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ASK DN: Invision or UXPin?

over 5 years ago from , Senior designer

Been mulling over this for a while now. These are both really great tools for prototyping at a similar price, but I want to know which you think is better value and why?

17 comments

  • Will ThomasWill Thomas, over 5 years ago (edited over 5 years ago )

    I've been using Marvel app. It has free account, but if you're working in a team you'll certainly need a pro account. At $6.40 a month it's pretty reasonable. I don't think it has quite as many features as Invision but the team seems to be churning out new stuff all the time. For example today they announced feedback integration with Survey Moneky and Typeform.

    8 points
  • Marcin TrederMarcin Treder, over 5 years ago

    Hey all! I'm Marcin and I'm Co-Founder and CEO of UXPin. Above all though I'm a designer.

    First of all thank you so much for all your comments. Working for our community never stops being awesome. Constant feedback and great ideas - that continues to help us build UXPin.

    Let me share couple of thoughts on this question.

    I have huge respect for Invision and team behind it. To certain extent we're competing, but essentially we're building different products.

    Invision is a design collaboration tool. You can drag&drop your PNGs or JPGs, link them together and share with the team to gather feedback.

    UXPin is a product design tool. You can go through the whole design process from lo-fi to hi-fi (including interactions&animations), gather feedback, perform usability tests (and of course iterate on the design) and you'd never need to leave UXPin.

    Many of our customers call UXPin the center of their design process. Some starts with just parts of the process and supplement the rest with other tools (that shows us where to improve UXPin!).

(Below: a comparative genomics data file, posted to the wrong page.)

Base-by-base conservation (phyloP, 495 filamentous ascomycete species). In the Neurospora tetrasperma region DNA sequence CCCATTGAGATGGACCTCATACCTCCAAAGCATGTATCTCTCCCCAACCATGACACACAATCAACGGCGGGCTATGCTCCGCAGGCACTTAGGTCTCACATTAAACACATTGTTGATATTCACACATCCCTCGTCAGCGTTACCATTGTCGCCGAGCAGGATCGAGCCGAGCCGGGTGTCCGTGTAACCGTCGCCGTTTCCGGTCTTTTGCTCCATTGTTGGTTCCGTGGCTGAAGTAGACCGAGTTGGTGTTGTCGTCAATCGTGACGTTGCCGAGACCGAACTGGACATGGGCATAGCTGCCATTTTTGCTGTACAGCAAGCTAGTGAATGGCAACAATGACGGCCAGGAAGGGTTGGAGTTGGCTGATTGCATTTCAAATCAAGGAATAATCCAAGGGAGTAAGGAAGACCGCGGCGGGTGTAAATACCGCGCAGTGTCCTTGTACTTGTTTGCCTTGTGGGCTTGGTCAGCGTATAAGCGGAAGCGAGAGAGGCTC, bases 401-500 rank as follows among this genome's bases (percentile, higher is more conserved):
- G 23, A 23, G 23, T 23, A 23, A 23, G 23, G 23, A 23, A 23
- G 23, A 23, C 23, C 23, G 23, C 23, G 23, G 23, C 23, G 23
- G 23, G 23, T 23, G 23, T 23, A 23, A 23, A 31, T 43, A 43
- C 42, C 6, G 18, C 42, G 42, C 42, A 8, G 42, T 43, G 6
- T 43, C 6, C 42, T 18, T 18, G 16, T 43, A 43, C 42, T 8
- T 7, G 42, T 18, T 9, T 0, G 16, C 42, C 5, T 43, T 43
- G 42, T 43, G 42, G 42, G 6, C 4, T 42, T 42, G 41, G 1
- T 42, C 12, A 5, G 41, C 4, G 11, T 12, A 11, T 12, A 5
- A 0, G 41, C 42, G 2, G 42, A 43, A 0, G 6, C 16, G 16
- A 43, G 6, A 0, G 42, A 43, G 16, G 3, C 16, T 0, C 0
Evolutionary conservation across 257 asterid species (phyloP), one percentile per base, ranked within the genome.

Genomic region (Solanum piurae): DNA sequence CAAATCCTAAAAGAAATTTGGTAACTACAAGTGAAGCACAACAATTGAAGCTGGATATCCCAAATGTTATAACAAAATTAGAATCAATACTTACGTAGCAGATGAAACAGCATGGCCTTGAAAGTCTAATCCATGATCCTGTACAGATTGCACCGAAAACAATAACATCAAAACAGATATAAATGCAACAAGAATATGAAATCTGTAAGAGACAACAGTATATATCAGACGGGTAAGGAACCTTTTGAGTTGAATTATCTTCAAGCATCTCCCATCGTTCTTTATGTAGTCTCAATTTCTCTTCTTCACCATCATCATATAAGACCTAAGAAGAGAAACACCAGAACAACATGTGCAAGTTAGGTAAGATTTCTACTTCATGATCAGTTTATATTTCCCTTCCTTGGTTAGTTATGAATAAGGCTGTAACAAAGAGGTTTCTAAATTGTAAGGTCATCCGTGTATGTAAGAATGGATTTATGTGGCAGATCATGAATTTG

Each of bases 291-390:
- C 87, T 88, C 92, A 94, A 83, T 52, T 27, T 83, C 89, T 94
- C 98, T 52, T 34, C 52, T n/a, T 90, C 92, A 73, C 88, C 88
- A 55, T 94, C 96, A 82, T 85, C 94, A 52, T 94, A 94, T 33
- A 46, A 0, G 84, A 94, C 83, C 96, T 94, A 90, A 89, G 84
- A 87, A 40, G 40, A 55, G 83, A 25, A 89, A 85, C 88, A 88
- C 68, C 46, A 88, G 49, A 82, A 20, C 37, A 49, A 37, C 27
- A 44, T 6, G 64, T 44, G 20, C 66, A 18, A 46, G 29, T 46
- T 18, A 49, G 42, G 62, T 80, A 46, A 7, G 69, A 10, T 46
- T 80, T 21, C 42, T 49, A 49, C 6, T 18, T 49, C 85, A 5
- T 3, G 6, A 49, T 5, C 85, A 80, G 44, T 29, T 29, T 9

Company was started by designers (funny enough we've started with paper prototyping kits: http://youtu.be/-7VitOBVfCE) tired of problems generated by suboptimal tools not ready for the modern, collaborative, product design process.

    Today we have customers in more than 150 countries all over the world (including almost every major tech company). We've raised a little bit of capital from top VCs (1/17th of Invision's total funding;)), relocated part of company to Silicon Valley and we continue to fight for better design :).

    We'll either make design easier, more collaborative, and focused on the process, or die trying.

    3 points
  • Charlie ChauvinCharlie Chauvin, over 5 years ago (edited over 5 years ago )

    I used UXPin for several projects. It has several nice features. The ability to add animations and transitions is great to demo for your team or a client. Also being able to design for mobile break points is pretty nice as well. If you open up the demo link on your phone you will see the phone break point, etc. They also have a lot of prebuilt libraries you can use to your advantage. Some are UI and icon libraries similar to Foundation Zurb and some are libraries with prebuilt layouts like login screens etc.

    What I don't like is that it still feels like it has some bugs to work out. It's not nearly as fluid as adobe products. There are a ton of nice looking features, but it doesn't quite perform like I expect. Some times the 'Undo' feature doesn't work correctly, drag to duplicate is a little janky, the canvas is always top left, the grid is kind of funky to set, client commenting didn't quite work as expected, the whole site crashed for like half a day when I needed it.

    I have not used Invision but I do actually like UXPin quite a bit even through it's faults. I just feel like they have a few more versions to go before they work out the bugs. I've tried out a lot of the other popular wireframe/prototyping tools and found UXPin to be one of my faves for sure.

    3 points
    • Christian ZugerChristian Zuger, over 5 years ago

      Thanks for your comment Charlie, it's a real tough one, Invision seems to be the best, fluid piece of kit for prototyping but UXPin has a few more features, like initial wireframing too and nice interactions/transitions in their demos.

      Think you might be right about UXPin having to smooth out some bugs before it becomes the tool to use.

      1 point
    • Marcin TrederMarcin Treder, over 5 years ago

      Hey Charlie. This is your captain...erhm one of the founders of UXPin speaking :). First of all thanks for sharing your feedback. So great to hear that you found UXPin useful.

      I'm concerned about bugs that you've mentioned. Sorry about that! We all continue to polish UXPin day by day (hope you can notice that;)), but there's always so much to do.

      Feedback, such as yours, helps a lot in this (almost) sisyphean work. Feel free to always let us know about all the frictions that you experience. We have great support team (hello@uxpin.com) in place to provide help, or you can always write directly to me, either via e-mail (marcin@uxpin.com) or twitter (@marcintreder).

      Thanks!

      2 points
  • Kyle Krukar, over 4 years ago